Nassau County Police Commissioner Patrick Ryder revealed new information about the deadly grade crossing accident in Westbury on Tuesday night. A witness, according to Ryder, reported that the driver of the car that crossed the tracks at the School Street intersection while the gates were down was fleeing a minor accident.
Police said all three occupants died after the vehicle was hit by both eastbound and westbound Long Island Rail Road trains. LIRR President Phillip Eng said that the gates were down and the warning lights were working. The incident happened at about 7:15 p.m. about 1,000 feet east of the Westbury railroad station terminal. The MTA Police is in charge of the investigation, and as per policy, have not yet released the names of the dead pending notification of their families.
The first two cars of the westbound train derailed as it dragged the vehicle—too mangled to be identified, according to police—and smashed into the platform. Parts of the concrete and steel structure was toppled. Another section penetrated the first car, and according to Ryder, the train engineer ran to the back of the train car before the impact, an action the commissioner said saved his life.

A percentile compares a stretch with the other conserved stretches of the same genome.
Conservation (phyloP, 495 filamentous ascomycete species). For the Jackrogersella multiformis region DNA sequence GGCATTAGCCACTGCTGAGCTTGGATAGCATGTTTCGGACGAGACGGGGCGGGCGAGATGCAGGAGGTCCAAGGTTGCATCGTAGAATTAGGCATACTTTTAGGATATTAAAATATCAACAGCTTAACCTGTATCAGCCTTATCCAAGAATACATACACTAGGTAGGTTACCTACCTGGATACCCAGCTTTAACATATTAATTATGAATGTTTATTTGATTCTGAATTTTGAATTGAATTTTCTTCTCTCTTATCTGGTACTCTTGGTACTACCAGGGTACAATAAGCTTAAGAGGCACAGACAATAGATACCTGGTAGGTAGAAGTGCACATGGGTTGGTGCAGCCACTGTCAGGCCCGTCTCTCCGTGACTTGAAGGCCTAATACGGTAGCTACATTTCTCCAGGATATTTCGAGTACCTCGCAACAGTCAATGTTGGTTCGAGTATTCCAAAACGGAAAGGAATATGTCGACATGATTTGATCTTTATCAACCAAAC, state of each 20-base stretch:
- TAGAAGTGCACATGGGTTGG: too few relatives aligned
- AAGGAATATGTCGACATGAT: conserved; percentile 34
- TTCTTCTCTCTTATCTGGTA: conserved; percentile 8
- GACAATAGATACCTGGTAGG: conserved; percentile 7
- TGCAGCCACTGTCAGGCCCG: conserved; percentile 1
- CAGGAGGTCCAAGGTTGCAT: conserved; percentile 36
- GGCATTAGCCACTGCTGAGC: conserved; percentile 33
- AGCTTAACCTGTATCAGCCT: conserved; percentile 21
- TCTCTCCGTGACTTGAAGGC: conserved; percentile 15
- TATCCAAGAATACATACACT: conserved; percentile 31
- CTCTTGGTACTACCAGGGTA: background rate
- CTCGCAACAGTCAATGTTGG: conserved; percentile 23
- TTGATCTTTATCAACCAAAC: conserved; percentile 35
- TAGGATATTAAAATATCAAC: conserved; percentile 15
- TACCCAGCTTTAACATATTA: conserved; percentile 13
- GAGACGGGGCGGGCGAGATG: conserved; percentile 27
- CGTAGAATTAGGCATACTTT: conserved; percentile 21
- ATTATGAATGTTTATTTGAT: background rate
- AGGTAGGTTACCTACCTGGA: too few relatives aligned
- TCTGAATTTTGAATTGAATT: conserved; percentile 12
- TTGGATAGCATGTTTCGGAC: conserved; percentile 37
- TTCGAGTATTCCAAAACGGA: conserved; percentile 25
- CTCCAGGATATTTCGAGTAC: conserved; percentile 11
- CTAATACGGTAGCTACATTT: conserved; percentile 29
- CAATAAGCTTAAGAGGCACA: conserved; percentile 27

Ryder and Nassau County Executive Laura Curran held a press conference Wednesday morning at Nassau University Medical Center, where seven people were taken after suffering minor injuries on the westbound train.
Also that morning, about 30 or 40 feet of the eastern part of the damaged north railway platform were being removed as crews prepared put the first two cars back on the track.
There were widespread delays Wednesday as the crash and loss of the westbound tracks forced the LIRR to reroute many trains.
Under the ongoing Third Track Project, the MTA will eliminate the School Street crossing. The tracks will remain at grade, but vehicle traffic will flow underneath.
View video of the press conference with Police Commissioner Patrick Ryder on our Facebook page.
Stay with The Westbury Times for updated information about the crash and the aftermath.